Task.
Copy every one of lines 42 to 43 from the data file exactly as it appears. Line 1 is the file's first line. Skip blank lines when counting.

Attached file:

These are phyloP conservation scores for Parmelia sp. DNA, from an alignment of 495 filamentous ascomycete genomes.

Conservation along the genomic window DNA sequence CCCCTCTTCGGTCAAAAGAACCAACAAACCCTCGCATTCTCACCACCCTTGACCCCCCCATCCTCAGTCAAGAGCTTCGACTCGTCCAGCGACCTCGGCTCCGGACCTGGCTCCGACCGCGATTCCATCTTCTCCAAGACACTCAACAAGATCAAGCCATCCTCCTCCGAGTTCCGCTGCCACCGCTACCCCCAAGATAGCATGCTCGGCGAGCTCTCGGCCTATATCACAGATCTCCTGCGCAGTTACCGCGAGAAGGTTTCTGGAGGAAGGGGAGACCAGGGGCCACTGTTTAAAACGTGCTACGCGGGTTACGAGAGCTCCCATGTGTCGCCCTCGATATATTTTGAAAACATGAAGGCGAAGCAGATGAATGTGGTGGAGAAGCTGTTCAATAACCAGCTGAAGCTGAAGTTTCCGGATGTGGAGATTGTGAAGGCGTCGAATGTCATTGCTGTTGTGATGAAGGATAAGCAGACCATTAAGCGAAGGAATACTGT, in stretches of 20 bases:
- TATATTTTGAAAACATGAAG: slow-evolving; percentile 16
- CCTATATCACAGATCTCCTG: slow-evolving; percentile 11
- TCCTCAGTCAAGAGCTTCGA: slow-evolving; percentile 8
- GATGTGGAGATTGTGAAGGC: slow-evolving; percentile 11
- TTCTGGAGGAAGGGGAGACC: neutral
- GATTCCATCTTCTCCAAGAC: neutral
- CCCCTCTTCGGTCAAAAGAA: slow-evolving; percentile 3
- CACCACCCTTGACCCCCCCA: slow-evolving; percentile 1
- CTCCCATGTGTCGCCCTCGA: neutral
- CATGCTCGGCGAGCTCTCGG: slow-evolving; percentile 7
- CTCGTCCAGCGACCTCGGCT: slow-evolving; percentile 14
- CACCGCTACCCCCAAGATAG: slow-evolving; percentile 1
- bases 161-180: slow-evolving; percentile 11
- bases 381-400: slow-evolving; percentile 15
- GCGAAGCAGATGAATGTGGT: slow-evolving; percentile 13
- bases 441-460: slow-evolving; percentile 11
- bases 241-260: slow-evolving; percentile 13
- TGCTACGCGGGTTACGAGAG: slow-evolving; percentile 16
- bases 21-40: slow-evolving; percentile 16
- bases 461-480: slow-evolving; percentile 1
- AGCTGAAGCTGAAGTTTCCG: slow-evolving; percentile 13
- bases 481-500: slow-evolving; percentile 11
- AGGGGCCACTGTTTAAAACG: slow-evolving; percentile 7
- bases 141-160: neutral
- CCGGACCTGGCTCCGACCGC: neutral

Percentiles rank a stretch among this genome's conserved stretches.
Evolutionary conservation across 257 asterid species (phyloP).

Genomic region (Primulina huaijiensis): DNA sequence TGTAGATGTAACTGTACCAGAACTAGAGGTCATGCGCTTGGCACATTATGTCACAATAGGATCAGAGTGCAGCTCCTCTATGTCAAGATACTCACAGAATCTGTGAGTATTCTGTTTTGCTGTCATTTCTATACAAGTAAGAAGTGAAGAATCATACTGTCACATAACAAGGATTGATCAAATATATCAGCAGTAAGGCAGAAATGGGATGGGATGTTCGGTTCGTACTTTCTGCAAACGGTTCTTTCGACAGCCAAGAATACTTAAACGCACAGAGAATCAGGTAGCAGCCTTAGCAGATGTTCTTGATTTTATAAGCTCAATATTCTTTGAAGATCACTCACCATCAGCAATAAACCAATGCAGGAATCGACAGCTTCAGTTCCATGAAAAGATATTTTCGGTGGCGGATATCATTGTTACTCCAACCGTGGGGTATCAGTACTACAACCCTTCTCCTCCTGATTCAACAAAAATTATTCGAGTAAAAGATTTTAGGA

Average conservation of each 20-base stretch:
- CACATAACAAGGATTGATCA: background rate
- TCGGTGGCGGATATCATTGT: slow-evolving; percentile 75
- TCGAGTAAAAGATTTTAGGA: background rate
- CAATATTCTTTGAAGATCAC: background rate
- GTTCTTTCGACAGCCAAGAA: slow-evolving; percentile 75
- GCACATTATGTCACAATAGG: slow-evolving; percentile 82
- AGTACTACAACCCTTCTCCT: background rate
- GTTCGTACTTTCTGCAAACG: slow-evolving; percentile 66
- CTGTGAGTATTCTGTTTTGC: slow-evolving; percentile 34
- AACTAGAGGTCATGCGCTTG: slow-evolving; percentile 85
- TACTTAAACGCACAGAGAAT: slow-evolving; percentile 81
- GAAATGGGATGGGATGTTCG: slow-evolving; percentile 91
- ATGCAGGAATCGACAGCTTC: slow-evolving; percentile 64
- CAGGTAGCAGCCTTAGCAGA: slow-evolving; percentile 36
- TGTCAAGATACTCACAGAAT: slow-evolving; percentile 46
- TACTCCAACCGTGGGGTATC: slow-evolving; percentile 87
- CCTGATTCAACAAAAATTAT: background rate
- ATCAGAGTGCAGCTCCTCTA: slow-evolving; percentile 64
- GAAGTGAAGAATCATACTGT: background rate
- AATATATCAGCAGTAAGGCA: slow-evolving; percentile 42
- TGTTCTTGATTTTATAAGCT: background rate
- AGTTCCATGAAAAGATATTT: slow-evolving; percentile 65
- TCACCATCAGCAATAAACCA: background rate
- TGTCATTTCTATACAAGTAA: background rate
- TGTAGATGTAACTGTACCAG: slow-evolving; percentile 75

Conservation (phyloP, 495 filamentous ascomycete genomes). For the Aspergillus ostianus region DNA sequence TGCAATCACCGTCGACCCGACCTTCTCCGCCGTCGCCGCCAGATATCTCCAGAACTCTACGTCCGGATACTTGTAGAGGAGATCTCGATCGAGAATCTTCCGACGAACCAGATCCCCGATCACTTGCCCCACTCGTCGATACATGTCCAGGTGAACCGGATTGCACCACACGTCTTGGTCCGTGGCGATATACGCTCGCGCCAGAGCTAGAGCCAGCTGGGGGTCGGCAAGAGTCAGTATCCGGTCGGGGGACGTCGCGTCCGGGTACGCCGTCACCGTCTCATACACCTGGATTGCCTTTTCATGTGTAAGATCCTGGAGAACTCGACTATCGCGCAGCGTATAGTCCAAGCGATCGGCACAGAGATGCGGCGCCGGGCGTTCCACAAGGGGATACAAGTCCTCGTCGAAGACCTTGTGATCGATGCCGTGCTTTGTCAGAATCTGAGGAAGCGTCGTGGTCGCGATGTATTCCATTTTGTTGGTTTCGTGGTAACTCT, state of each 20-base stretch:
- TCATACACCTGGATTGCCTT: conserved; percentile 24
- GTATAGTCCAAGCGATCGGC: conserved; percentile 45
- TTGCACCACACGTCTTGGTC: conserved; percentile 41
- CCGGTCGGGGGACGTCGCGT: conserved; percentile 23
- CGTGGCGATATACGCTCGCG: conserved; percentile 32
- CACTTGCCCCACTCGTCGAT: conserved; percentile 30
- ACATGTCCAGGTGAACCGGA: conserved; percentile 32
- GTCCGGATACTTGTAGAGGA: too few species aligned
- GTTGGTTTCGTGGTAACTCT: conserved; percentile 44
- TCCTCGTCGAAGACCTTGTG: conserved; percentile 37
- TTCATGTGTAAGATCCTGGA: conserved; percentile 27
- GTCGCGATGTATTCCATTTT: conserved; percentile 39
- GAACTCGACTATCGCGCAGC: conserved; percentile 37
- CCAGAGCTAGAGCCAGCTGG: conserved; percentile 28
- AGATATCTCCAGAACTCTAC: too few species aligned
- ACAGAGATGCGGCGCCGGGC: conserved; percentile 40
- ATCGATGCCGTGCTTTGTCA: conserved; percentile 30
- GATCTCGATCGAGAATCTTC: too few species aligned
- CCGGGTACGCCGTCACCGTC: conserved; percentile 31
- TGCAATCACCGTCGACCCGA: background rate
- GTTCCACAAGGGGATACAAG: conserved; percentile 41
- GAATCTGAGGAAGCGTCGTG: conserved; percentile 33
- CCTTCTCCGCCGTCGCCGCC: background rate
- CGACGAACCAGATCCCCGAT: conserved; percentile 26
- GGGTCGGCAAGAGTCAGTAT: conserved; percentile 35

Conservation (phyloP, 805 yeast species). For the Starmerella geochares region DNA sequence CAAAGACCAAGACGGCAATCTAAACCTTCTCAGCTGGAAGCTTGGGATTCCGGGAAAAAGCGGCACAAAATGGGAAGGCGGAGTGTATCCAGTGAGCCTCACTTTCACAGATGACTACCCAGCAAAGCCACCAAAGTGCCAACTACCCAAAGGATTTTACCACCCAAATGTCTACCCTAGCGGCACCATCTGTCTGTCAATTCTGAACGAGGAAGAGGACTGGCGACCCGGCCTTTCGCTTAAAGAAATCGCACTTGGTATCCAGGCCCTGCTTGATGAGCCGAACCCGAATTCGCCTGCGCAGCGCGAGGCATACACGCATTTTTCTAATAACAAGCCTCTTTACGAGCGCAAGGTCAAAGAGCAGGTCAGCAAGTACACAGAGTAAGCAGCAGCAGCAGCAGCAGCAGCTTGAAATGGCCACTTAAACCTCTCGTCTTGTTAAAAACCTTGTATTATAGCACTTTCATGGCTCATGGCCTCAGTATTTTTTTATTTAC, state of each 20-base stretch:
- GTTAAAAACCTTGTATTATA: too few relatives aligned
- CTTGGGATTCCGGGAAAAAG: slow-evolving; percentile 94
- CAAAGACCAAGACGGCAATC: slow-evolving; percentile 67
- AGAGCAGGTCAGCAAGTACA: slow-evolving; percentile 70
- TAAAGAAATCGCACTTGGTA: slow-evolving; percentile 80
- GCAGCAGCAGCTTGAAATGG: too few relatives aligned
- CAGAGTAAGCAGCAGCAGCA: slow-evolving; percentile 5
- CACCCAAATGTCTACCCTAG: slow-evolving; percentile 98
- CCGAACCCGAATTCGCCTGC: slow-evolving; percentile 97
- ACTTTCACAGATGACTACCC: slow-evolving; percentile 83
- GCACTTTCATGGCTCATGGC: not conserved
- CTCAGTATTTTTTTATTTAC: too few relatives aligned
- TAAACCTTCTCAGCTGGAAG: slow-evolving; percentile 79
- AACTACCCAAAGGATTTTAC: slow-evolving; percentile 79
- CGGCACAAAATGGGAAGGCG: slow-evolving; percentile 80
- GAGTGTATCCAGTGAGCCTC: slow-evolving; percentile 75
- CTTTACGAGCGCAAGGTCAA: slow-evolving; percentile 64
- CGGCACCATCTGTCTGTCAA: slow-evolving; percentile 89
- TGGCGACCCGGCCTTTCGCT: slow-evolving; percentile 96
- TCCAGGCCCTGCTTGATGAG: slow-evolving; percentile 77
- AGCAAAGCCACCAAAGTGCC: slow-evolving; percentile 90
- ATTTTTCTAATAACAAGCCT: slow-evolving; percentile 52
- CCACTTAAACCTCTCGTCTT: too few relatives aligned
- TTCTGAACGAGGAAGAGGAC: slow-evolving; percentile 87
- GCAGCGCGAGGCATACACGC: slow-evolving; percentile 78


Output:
- TACTTAAACGCACAGAGAAT: slow-evolving; percentile 81
- GAAATGGGATGGGATGTTCG: slow-evolving; percentile 91